A world championship figure skater has urged the International Olympic Committee to do more to protect vulnerable young girls after detailing how she and others suffered abuse inside the Chinese system.
Jessica Shuran Yu, who was born, raised and trained in China and competed in the 2017 world championships before helping to coach junior skaters, told the Guardian that a “culture of physical discipline” was common in the country, with athletes also frequently criticised as “lazy”, “stupid”, “retarded”, “useless” and “fat”.
Yu said she was regularly hit with a plastic skate guard after she made mistakes and another punishment involved being kicked so hard with the toe-pick of a skate that it bloodied her shin and left a lasting scar.
“The abuse started from the age of 11 when I started being told to reach out a hand whenever I made mistakes,” she said. “On especially bad days, I would get hit more than 10 times in a row until my skin was raw.
“When I was 14 and going through puberty, I started to struggle with my jumps because I was gaining weight. I was called over and kicked on the bone of my shin with a toe-pick of a blade and made to try again. I wasn’t allowed to limp or cry.
“Most of the time such abuse happened in front of other skaters in the rink. I didn’t tell any of my friends, adults at school or my federation, because I was incredibly humiliated. I was made to feel so small. It was dehumanising.”
Now 19, Yu said she decided to speak after watching Athlete A, the Netflix documentary detailing sexual abuse in American gymnastics, and reading claims of widespread abuse in British Gymnastics. On Monday, Human Rights Watch reported that hundreds of child athletes in Japan said they had suffered abuse.
Yu spoke of feeling able to open up because while she had grown up in China and has a Chinese mother, she competed internationally for Singapore, the country of her father’s birth.
The question of whether China pushes athletes beyond acceptable limits has been raised several times, including by Matthew Pinsent, who said he was shocked at the abuse of young gymnasts on a visit before the 2008 Beijing Olympics. However, it is highly unusual for an athlete who has trained in the country to speak out.
When Pinsent made his remarks, the IOC said it was inappropriate to comment. Yu said she hoped that with Beijing hosting the Winter Olympics in just over 18 months’ time, the IOC would recognise it had a unique opportunity to use its influence. “In gymnastics and skating classes young children have to put their legs on two stools as a coach applies pressure to stretch them,” she said.
“In my classes, every single person would be sobbing by the end. With one instructor if we cried too much they would add 10 more seconds. I remember thinking this didn’t feel right at all – and that something might tear.”
Yu said young Chinese athletes were abused when she coached recently at a prominent training centre in Beijing. “I saw one junior skater get hit and dragged off the ice, while another was pressured into competing on two torn ligaments, which left them needing surgery afterwards.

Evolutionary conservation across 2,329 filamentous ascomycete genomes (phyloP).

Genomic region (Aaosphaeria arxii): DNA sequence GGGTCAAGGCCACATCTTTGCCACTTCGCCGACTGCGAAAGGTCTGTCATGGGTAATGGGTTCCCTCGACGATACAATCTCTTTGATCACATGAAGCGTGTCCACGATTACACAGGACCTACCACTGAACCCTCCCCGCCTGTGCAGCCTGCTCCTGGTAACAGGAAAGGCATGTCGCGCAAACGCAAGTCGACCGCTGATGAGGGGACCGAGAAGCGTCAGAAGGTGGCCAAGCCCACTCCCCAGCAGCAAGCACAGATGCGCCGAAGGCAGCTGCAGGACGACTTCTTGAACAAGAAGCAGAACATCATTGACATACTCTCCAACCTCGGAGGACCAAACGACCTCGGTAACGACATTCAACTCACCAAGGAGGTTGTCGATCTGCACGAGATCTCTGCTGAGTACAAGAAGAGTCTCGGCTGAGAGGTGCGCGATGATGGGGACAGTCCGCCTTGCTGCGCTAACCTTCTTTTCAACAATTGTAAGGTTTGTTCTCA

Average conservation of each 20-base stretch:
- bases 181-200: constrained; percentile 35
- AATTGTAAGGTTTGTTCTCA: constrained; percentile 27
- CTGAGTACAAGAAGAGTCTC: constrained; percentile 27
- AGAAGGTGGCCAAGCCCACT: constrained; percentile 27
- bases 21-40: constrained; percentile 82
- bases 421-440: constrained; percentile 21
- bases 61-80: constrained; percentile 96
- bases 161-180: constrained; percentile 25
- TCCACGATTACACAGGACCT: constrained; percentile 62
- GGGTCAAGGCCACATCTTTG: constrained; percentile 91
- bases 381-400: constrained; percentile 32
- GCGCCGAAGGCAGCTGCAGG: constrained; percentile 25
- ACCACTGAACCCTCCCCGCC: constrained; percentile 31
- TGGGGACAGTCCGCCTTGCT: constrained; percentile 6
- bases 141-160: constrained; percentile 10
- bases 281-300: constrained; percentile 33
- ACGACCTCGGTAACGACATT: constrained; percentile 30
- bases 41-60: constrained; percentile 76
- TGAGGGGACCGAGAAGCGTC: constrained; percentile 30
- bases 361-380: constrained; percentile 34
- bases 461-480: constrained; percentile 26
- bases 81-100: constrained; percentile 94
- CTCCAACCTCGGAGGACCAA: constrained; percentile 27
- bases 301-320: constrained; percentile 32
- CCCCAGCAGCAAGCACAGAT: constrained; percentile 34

“It really hurts me to know that this abuse is still happening. Many athletes and coaches believe that such behaviour is necessary and normal in China. It is also hard for Chinese athletes to speak out. They could lose their spot and their careers could end. But as a Singaporean athlete who trained in China, I feel I am in a unique position.”
Yu urged the IOC to recognise that young and vulnerable girls in aesthetic sports are particularly at risk. She called for it to set up a dedicated hotline staffed by child protection experts for abuse cases and to use more of its resources to better enforce its 2016 consensus statement that states “all athletes have a right to be treated with respect, protected from non-accidental violence”.
She said: “There is a toxicity that plagues aesthetic sports like gymnastics and figure skating, which both have environments in which adults can easily exploit young girls with big dreams. I genuinely believe there’s a correlation between the two sports. In both cases we are judged on our appearances. The costume, the makeup, the body image.
“When there’s emphasis on presentation and perfectionism, you’re taught to care about how others perceive you, especially by judges who have power over your scores. So subconsciously you know that speaking out about being hit would ruin this perfectionism.”
In the past week Yu has contacted the Singapore Ice Skating Association and Singapore Safe Sport to detail her experiences and said she was determined to help protect the next generation of young athletes. “There was a point in my life when the abuse made me hate the sport,” she said. “I dreaded going to practice, wished for car accidents and sobbed through entire training sessions. But I know now that what I hated wasn’t skating, it was the cruelty. Young athletes should be able to love their sport without going through what I and so many others have.”
The IOC insisted the safety and wellbeing of athletes was a priority. “Harassment and abuse is unfortunately part of society and also occurs within sport,” it said. “The IOC stands together with all athletes, everywhere, to state that abuse of any kind is contrary to the values of Olympism, which calls for respect for everyone in sport.
“The IOC safeguarding team is in regular contact with national Olympic committees, to offer advice and support, including highlighting the available IOC initiatives – such as the IOC athlete safeguarding toolkit; safe sport educational tools and materials, and initiatives to protect athletes at the Olympic Games and Youth Olympic Games.”